He says it will also make a meaningful difference to the lives of people with autism and their families.
Speaking in the Assembly at the Second Stage of the Autism Amendment Bill, the Foyle MLA said: “This is a vital piece of work and I hope it will provide a springboard towards the creation of a more equal, supported and fulfilling environment for individuals with autism, their families and their carers.
“I feel the crux of this legislation is the provision of early intervention services which is in dire need of transformation. C
“Currently there are over 4,500 children waiting for an ASD diagnoses across the North.
“That’s thousands of children and their families left without support, struggling in a class of their peers without the assistance they desperately need.
“It’s clear the current system has failed each and every one of them. And while early intervention is key, it needs to be backed up by an autism strategy which explicitly examines a new funding model.
“So, while I agree with the sentiments of this Bill and the ambitious ideas set out on paper, to put those plans from paper into practice – to deliver real change and benefit people’s lives requires the provision of adequate funding from the Executive.
“The outworkings of the autism strategy cannot be left battling for financial support at every juncture.
“No comprehensive conversation on autism can be had without acknowledging the toll the last 18 months has taken on people with autism and their families.
“Lockdown and its aftermath has undoubtedly impacted on all our lives but for those living with autism, this period has been wrought with unimaginable challenges.
“A system which establishes the needs of autistic individuals and their families to cope with the repercussions of Covid-19 and beyond is vital.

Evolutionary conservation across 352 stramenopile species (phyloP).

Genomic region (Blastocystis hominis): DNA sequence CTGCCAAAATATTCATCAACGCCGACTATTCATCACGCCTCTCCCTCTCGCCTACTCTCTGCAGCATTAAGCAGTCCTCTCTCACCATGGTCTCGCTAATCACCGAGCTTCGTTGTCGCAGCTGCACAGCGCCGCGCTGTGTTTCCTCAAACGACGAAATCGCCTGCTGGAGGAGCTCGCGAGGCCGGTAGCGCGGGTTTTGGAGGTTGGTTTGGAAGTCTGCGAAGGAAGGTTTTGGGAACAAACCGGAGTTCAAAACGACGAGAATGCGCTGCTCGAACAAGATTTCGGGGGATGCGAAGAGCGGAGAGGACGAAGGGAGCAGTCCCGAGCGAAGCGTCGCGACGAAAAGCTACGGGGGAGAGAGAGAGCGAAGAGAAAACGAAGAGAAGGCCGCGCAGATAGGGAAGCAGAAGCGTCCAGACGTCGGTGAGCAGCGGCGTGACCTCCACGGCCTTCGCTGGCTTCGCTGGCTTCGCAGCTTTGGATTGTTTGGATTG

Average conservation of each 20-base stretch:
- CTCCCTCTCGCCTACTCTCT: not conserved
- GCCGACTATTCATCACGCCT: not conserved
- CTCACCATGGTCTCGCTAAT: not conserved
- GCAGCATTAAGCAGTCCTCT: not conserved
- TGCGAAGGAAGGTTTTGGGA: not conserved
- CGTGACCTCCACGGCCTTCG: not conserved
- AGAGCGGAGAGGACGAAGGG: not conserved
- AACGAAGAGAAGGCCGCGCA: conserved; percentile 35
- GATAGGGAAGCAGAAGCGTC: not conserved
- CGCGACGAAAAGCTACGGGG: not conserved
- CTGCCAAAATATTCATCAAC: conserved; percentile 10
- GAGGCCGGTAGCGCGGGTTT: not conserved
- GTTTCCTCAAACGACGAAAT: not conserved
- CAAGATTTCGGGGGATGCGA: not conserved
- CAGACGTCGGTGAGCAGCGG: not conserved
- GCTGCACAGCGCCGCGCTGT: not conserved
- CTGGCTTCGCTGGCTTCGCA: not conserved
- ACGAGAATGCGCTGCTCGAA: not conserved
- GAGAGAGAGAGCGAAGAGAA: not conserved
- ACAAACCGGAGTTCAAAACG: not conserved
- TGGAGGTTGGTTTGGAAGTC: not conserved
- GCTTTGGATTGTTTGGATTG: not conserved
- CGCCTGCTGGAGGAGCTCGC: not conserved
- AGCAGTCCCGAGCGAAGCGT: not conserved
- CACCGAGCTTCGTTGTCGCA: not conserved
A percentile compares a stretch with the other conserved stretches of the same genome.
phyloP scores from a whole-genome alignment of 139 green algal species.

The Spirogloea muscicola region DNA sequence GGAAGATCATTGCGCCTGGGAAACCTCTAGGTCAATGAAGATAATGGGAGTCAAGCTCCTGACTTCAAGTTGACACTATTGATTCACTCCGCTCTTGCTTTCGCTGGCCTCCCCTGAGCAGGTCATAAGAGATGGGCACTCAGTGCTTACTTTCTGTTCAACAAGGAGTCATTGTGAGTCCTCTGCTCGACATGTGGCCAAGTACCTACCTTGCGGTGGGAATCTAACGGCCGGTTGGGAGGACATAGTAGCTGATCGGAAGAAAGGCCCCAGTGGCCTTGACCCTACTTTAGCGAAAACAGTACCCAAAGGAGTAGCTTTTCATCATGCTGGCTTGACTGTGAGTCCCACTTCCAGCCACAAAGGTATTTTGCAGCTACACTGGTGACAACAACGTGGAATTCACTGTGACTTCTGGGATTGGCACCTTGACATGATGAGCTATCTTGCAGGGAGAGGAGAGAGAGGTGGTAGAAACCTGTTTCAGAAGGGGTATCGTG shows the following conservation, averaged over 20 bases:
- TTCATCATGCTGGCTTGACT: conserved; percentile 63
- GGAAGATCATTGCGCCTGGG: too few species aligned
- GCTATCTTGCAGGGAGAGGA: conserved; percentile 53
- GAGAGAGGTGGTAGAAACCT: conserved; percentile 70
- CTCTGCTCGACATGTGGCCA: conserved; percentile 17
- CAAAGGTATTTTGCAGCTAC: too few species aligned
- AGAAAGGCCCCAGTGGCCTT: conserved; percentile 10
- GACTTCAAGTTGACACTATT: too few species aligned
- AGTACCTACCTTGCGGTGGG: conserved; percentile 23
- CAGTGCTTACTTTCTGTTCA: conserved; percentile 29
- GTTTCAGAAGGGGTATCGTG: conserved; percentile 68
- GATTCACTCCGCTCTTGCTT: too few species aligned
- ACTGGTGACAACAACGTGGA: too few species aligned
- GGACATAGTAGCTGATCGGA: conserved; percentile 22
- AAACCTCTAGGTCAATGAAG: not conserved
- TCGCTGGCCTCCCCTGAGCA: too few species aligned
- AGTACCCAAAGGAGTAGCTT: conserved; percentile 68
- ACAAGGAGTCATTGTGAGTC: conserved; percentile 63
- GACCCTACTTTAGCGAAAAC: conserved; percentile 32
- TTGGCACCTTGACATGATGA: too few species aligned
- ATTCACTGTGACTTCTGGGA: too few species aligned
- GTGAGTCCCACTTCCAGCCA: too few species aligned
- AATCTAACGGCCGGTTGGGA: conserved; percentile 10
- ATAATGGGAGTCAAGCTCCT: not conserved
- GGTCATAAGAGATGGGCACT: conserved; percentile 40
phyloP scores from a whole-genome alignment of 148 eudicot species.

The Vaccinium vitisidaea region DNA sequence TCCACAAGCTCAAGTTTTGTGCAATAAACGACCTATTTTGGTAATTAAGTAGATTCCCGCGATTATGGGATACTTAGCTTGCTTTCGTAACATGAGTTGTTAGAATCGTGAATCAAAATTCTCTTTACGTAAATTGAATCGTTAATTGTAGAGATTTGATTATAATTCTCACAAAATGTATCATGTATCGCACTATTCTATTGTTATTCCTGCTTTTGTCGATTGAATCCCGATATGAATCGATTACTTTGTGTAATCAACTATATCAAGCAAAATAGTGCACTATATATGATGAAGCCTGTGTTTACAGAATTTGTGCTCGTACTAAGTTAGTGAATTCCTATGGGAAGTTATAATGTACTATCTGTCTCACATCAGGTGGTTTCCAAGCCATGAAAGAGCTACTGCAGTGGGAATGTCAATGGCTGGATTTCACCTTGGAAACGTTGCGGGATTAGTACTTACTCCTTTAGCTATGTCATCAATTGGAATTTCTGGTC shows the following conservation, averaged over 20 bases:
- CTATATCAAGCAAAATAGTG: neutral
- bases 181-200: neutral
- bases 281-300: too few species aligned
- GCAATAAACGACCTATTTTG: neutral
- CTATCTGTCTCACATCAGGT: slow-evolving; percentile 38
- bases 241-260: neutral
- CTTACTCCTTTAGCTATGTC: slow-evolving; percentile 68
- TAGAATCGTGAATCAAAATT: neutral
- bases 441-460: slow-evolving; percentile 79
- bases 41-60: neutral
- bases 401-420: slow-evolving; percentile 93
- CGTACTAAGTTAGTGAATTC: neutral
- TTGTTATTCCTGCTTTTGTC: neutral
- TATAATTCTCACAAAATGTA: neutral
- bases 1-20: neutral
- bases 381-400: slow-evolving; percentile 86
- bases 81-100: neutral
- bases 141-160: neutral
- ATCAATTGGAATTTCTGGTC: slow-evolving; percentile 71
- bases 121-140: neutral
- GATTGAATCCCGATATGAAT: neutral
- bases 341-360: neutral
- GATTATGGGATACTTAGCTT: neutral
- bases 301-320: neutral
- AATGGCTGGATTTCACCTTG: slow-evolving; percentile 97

“As a society we have made leaps in improving support and developing our understanding of the needs of people with autism – yet we are nowhere near the finish line.
“The envisaged future of an enlightened, inclusive society depends on the creation of communities where those with autism their families and carers can feel understood- whether that’s in their education, access to supported housing or finding suitable employment.
“I am under no illusion that this framework is a panacea but it is a start. As autism advocate Dr Stephen Shore succinctly puts it, ‘If you’ve met one person with autism, you’ve meet one person with autism’.
“As such, it is important that any autism strategy for the north takes into account of individualised needs – it must retain inbuilt flexibilities as we grow and learn as a society in our understanding of autism.
“If we all show just a little more compassion and awareness of how autism can affect others, we can make great strides in making autistic people feel safe, secure and included in our communities.
“This Bill is a step in the right direction and I look forward to its implementation,” added Mr Durkan.Tags: